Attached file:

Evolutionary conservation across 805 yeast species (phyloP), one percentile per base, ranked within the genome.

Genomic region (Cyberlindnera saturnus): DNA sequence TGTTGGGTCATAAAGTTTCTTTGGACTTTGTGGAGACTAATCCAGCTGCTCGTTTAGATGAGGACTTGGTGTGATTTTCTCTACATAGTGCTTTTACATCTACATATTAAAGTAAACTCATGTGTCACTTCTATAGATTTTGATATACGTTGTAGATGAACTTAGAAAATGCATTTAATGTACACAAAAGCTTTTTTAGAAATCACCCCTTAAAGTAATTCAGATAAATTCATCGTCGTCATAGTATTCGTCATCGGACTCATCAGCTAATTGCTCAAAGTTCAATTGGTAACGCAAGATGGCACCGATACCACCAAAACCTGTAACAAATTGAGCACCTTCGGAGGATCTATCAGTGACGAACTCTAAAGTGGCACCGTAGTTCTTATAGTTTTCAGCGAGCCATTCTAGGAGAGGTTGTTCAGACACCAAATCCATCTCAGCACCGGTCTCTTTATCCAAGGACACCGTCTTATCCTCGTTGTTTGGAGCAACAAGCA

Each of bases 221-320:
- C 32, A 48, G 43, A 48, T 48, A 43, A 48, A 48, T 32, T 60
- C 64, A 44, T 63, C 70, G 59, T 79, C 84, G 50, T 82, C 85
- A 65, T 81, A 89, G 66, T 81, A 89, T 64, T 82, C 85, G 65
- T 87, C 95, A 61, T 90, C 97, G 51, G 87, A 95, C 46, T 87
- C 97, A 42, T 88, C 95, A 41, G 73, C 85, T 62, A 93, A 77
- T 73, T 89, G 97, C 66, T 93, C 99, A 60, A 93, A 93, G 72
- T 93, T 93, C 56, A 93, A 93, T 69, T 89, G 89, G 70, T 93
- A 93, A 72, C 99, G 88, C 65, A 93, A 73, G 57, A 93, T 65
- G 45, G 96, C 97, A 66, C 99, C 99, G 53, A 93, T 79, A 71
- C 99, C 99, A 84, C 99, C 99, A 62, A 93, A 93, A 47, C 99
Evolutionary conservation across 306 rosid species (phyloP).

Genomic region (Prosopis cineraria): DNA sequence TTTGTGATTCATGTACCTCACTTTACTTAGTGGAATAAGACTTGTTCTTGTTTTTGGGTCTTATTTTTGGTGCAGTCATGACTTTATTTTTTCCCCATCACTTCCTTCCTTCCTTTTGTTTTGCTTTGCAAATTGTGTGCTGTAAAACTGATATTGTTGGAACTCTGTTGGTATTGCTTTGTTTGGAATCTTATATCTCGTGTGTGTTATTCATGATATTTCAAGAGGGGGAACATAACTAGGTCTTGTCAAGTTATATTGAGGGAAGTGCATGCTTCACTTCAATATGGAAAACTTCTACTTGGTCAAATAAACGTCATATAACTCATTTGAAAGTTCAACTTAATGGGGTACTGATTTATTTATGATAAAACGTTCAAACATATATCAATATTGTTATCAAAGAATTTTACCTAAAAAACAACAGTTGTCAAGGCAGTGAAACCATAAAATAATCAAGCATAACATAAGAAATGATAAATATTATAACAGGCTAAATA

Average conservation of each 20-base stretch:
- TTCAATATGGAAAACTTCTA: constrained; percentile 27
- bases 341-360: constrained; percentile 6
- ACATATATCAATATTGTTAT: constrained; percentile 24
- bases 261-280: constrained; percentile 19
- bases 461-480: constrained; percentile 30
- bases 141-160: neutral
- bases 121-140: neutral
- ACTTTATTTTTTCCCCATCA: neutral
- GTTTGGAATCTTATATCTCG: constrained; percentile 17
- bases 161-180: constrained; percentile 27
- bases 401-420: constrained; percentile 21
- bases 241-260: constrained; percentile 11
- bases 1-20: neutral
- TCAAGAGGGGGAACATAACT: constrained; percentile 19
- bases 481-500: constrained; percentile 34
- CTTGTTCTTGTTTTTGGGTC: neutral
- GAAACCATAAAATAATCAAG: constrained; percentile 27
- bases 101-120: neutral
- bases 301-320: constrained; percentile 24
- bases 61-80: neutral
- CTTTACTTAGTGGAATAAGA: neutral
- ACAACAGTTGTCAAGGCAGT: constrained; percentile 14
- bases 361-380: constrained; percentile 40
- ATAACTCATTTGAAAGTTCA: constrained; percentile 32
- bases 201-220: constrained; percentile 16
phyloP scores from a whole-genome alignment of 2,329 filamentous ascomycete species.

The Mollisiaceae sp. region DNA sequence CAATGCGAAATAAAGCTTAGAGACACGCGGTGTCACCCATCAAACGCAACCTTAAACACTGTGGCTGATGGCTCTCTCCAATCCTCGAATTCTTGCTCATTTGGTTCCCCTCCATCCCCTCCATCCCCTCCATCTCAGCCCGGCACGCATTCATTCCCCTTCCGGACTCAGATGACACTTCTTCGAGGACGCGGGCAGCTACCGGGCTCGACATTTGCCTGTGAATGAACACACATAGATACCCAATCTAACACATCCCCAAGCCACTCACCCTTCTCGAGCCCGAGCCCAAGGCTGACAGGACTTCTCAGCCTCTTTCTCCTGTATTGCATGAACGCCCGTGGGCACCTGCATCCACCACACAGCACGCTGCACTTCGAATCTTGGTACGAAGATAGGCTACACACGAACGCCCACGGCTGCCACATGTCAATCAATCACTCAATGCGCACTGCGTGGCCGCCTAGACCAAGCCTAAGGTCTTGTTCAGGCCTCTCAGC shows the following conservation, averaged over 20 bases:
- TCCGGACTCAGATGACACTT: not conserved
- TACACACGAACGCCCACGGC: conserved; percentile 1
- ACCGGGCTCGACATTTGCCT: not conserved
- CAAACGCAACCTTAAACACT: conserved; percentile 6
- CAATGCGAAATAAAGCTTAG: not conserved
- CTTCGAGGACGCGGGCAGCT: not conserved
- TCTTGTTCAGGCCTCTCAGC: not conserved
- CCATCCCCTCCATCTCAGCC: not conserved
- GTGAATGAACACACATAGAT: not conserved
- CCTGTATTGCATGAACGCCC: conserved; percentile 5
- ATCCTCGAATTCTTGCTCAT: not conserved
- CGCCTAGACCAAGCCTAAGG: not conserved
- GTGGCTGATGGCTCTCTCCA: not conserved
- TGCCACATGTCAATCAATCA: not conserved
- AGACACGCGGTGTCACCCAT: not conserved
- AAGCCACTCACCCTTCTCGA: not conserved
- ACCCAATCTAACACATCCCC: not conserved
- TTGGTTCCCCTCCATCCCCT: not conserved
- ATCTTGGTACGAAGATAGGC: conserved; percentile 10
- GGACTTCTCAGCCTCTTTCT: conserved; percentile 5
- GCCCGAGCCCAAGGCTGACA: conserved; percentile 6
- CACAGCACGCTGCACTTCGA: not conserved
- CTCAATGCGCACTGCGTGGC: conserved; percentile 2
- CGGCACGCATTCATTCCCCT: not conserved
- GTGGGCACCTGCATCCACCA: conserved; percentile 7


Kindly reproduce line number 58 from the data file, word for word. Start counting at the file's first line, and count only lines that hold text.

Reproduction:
- AGACACGCGGTGTCACCCAT: not conserved